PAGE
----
You know who you are! The bird watcher who dismisses starlings or corvids (except ravens or choughs) or the bird that is ‘just a gull’.
When we start looking at nature we are drawn to the conspicuous, the brightly coloured, the easily identified and as time goes on these become mundane and we start to look for the unusual. So, when you can recognise all the 59 species of UK butterfly it is time to start on the previously dismissed moths! Here’s a moth for beginners — easy to recognise because of the face hidden in its markings — can you see it.
See the profile of Mrs Punch or Mother Shipton after whom it is named — the Mother Shipton Moth. One of the 133 larger, day flying moths to start spotting. It shows some of the features which usually distinguish them from butterflies: resting with it’s wings flat; antennae feathery or rod-like, curved and without a knob at the end; and back and forewings linked together.
Once you’ve checked out all the larger, day-flying moths you can start on the tiny ones and the hundreds of marvellous night fliers! When someone says “it’s just a moth!” ask which one!
Duke of Burgundy Butterflies are rare these days but thanks to the communal spirit of another amateur lepidopterist we find them easily and in return point out an equally rare corn bunting, singing his heart out trying to be noticed.
Nearby was this beautiful flower that likes to have its feet wet — it is said to be common but I’d never seen it before —
Despite recent sunny weather it seems to have been a slow year for butterflies but in the last few days Painted Ladies have arrived all the way from Africa, one of only two migratory butterflies that we see in the UK. No Clouded Yellow as yet.
You can tell a lot about a place when you visit its more intimate corners.
I was recently caught short at Braemar Castle in the Highlands of Scotland.
Overlooking a magnificent stretch of the River Dee one could imagine a member of the royal family fly fishing in these beautiful waters. Location, location, location! The 17th century interiors were closed to us due to Covid but the downstairs, outside loo had kindly been left open by the community charity which leases the building from the Farquharson clan leader and works to maintain its fabric. They must all work very hard — in lots of places the rendering is parting from the underlying higgledy-piggledy masonry which is crumbling in the elements — one can feel the old place sucking up all the money and efforts of the volunteers that tend it!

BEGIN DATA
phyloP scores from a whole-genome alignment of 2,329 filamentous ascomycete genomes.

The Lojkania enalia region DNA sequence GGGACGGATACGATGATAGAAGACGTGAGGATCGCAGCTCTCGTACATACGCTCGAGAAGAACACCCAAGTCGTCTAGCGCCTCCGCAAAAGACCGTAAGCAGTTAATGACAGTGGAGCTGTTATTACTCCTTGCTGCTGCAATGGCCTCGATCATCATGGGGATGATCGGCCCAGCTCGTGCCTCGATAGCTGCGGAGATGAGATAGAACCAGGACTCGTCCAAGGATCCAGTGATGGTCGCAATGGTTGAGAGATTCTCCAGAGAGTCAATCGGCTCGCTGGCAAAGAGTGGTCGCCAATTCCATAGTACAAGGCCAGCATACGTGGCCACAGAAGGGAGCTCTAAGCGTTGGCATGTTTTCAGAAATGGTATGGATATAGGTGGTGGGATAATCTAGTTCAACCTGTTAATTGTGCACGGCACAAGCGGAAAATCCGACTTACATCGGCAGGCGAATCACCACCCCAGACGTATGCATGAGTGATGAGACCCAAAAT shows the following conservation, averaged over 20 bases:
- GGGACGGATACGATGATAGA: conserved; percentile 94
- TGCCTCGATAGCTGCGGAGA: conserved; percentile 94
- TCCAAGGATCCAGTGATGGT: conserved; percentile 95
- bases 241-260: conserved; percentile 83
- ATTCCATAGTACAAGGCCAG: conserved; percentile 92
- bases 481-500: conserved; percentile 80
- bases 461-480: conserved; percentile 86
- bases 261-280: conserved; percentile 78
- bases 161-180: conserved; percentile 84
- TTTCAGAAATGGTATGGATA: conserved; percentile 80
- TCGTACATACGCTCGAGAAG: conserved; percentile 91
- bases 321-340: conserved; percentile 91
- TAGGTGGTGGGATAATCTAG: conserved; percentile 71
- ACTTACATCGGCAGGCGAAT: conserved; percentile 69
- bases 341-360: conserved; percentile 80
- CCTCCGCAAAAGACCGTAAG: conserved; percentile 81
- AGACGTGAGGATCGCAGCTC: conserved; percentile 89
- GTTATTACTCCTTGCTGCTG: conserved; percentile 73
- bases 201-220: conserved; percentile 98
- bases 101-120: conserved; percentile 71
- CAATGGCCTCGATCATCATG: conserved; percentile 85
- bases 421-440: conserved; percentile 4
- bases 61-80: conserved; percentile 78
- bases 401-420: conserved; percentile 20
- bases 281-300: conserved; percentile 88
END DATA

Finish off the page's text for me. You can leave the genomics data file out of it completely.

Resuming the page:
Down in Fife in the town of my ancestors (and Bill’s youth) we visited the museum and public library.
Here we enjoyed the magnificently renovated basement lavatories with their tactile, sensuous mahogany seats and splendid door furniture. All resplendent in an aura of chlorine and civic pride.
The gents was equally spectacular though my companion was reluctant to photograph the facilities. The librarian swelled with pride as we congratulated her and admitted that because it is a listed building it had been a meticulous and very expensive refurbishment (£2,500,000 from Fife Council).
The Isle of May is in the North Sea, 5 miles from the mainland of Scotland, off the East coast in the mouth of the Firth of Forth, we visit it in May and the ocean is like a mill pond.
As we head off up the footpath to the side of the island favoured by the seabirds, because of the high cliffs, a cloud of kittiwake announce themselves — lots of birds say their name but none as clearly or as often as the kittiwake! There are two species of Kittiwake in the world — the black-legged and the red-legged. They are thus easily spotted and identified and are enchanting little gulls.
There were more than 3000 breeding pairs on the Island at a recent count but they do not restrict themselves to off-shore Islands — we saw them on cliffs in Dunbar.
There are about 200,000 seabirds on May which is less than a mile long and 1/3 mile wide, and we have come to see some of the ones that we do not see on the mainland, up close, and to appreciate the scale of the seabird colony.
The puffins, there are about 40,000 pairs, nest on the grassy tops and that is where the rabbits come in. They dig the holes that the puffins populate.
Puffins looking out to sea, waiting for their mates to return from sea with their bills loaded with sand eels.
They are very alert — their young pufflings are very vulnerable until they can fly and swim. Airborne predators can reach the island like this Greater Black Backed Gull.
The next layer down in this colony are the auks — the Razorbills (about 3000 breeding pairs) near the tops of the rocky cliffs and the Guillemots (23,000 breeding pairs), lower down nearer the sea.
On the sea, bobbing along in twos and threes are Eider drakes like these fine fellows, we stepped over a number of their mates incubating eggs in rocky crevices along the foot path.
As we leave, the boat circumnavigates this magic isle so that we can see the dramatic sea cliffs from below and we can really appreciate the safety they afford to the hundreds of thousands of nesting birds. Nobody climbs them to collect eggs any more. But, no longer manned, the lighthouse and the foghorns still protects shipping in the Forth as they has since 1635!